Publisher: New Developments in Engineering Education for Sustainable Development pp 213-233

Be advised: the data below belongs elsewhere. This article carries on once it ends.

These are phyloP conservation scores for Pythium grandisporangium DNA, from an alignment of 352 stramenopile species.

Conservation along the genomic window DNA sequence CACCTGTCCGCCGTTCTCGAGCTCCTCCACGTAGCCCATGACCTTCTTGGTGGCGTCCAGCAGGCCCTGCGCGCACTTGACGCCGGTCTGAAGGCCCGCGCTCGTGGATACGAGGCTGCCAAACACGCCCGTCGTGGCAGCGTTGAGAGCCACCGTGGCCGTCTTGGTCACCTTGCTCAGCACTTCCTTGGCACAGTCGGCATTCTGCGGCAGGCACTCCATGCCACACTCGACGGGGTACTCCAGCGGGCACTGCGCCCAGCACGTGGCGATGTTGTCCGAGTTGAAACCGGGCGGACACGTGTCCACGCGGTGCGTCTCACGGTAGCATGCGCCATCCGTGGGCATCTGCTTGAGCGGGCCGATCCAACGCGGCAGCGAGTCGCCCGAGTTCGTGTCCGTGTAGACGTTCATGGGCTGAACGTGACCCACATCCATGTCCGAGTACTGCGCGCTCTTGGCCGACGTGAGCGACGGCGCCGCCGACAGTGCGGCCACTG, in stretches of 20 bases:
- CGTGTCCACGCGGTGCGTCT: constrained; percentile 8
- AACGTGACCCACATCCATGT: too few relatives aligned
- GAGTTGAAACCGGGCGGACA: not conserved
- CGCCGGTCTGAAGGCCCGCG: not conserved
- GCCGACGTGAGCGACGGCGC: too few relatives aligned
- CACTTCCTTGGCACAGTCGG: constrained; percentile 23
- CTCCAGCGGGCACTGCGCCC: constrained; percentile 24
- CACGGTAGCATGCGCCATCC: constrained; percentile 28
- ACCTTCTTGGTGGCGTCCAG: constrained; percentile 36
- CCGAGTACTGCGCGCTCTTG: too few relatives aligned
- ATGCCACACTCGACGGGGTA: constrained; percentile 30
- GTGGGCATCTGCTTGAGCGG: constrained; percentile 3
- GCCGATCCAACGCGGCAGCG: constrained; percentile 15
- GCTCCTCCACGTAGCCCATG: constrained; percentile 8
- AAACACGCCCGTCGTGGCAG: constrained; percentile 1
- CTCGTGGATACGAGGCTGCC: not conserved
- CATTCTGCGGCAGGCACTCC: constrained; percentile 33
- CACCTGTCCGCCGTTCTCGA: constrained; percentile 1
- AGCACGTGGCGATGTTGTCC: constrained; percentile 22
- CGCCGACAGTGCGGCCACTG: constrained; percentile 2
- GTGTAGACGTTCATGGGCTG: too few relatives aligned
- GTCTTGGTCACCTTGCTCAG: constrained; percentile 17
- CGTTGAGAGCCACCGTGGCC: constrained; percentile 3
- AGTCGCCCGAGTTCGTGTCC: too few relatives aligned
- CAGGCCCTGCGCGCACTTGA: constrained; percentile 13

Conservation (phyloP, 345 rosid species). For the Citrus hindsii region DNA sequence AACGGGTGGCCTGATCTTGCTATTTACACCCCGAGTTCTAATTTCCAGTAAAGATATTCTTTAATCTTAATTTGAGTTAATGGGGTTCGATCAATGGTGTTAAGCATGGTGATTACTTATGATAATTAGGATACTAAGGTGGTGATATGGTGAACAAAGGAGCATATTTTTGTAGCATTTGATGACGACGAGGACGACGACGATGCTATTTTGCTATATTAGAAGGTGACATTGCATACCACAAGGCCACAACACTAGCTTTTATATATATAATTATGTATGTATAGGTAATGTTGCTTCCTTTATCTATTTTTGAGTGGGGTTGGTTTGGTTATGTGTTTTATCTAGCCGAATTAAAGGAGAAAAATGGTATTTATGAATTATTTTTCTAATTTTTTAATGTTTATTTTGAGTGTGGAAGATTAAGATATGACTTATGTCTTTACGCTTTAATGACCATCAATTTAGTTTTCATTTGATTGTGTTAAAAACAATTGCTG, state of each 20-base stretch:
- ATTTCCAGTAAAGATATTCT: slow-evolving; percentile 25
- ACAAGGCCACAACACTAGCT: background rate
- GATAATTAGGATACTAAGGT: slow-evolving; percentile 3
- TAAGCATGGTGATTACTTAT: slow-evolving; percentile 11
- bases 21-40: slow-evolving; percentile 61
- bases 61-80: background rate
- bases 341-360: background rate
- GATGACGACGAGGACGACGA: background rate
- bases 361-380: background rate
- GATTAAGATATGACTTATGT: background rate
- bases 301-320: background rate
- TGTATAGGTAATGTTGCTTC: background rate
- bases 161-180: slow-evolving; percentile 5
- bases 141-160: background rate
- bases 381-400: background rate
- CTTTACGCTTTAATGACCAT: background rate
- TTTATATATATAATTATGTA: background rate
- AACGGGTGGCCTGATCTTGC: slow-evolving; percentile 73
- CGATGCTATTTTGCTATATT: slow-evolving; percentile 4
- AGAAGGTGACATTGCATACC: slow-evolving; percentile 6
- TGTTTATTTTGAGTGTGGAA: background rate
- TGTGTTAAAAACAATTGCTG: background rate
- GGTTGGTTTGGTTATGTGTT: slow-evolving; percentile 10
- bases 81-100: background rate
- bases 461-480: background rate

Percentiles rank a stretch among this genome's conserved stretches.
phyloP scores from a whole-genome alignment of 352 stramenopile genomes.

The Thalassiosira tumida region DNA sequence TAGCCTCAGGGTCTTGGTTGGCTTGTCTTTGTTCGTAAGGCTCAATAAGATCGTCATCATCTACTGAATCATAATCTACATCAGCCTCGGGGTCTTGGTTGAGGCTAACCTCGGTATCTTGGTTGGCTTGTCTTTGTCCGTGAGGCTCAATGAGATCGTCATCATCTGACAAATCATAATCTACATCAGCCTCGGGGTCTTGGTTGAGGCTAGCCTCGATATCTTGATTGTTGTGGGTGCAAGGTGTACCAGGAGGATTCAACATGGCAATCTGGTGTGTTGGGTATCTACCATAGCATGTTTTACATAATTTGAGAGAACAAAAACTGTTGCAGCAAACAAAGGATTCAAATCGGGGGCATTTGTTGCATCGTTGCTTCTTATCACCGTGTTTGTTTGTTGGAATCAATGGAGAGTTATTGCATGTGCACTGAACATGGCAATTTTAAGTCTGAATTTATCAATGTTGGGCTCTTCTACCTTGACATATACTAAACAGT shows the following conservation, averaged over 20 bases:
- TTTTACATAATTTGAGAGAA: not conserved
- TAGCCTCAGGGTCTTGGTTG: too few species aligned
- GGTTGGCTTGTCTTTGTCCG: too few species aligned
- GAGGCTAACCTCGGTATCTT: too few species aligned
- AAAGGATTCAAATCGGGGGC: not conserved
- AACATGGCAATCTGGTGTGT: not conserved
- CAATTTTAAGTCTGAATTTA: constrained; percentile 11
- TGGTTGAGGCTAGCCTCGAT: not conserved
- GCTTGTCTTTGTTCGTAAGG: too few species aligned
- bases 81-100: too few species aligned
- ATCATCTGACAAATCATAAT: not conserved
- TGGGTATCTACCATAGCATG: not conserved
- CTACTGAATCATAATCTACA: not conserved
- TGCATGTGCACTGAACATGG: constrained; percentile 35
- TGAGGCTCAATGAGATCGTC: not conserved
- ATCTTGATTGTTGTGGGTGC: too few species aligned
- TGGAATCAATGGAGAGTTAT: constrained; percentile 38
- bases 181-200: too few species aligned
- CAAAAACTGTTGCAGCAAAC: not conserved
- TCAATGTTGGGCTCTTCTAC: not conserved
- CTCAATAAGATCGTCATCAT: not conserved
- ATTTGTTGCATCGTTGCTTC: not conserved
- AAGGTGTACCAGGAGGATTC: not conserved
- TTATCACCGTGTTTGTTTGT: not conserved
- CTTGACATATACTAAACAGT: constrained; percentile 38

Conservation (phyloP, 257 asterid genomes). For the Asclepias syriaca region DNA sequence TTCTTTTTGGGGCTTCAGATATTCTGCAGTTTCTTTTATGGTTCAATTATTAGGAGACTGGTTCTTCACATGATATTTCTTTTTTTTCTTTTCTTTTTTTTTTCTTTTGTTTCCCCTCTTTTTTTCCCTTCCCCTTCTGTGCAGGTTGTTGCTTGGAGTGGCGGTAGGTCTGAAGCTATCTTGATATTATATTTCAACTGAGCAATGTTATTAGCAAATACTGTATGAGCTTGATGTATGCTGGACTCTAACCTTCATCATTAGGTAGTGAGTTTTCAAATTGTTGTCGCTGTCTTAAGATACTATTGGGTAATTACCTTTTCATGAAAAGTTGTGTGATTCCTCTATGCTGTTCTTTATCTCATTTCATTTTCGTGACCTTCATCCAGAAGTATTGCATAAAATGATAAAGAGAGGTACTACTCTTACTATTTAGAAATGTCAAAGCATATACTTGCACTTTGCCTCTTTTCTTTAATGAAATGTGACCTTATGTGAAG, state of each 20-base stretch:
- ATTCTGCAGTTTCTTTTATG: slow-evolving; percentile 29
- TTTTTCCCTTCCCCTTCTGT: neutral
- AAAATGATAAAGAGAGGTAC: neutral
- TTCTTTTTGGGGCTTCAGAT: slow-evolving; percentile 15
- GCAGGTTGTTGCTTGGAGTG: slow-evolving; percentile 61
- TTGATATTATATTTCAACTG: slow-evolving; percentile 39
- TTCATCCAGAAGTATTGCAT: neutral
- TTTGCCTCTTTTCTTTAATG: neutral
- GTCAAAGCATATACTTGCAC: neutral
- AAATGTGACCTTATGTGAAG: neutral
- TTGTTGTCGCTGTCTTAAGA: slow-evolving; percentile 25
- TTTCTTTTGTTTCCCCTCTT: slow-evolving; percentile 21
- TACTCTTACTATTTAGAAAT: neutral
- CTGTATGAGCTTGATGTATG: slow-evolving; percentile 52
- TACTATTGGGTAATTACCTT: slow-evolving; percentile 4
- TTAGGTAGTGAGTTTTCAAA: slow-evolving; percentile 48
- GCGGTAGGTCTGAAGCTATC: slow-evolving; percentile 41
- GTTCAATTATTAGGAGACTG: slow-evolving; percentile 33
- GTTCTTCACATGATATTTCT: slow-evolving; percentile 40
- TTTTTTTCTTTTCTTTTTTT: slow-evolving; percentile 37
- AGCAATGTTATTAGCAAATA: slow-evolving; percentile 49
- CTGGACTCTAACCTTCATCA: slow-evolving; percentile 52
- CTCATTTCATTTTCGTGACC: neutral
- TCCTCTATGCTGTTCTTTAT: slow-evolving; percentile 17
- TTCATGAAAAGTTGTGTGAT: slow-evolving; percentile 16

This paper reflects on the Massachusetts Institute of Technology’s D-Lab and IDEAS Global Challenge pedagogy over the past 14 years (2002–2015). The MIT IDEAS Global Challenge, a program of the MIT Public Service Center, is an annual invention and entrepreneurship competition that awards up to $10,000 per MIT team for innovations and service projects that positively impact underserved communities. IDEAS student teams work with a community partner on projects that are designed to improve the quality of life globally. Since its founding in 2002, IDEAS has awarded more than $600,000 to 132 teams. D-Lab Water, Sanitation, Hygiene and Environmental Innovations for the Common Good (D-Lab WASH + ENV) is a MIT course offered for the past 10 years within a curriculum of over 20 D-Lab classes in international development. This author has mentored several hundred student teams that have entered the IDEAS Global Challenge, mostly through this course D-Lab WASH + ENV, including 26 winning teams. Eighty-one percent of these IDEAS winning teams have been led by women students. This is a model of the kind of program that can bring gender parity to science, technology, engineering and math (STEM) disciplines while nurturing the “whole student.” In common with the wider family of D-Lab courses, the D-Lab-WASH + ENV course is structured around experiential learning and real-world engineering. This paper links the Engineering Education for Sustainable Development (EESD) conference themes with the D-Lab/IDEAS pedagogy in terms of key concepts: mentoring, transdisciplinarity and real world engineering. It ends with challenges and recommendations.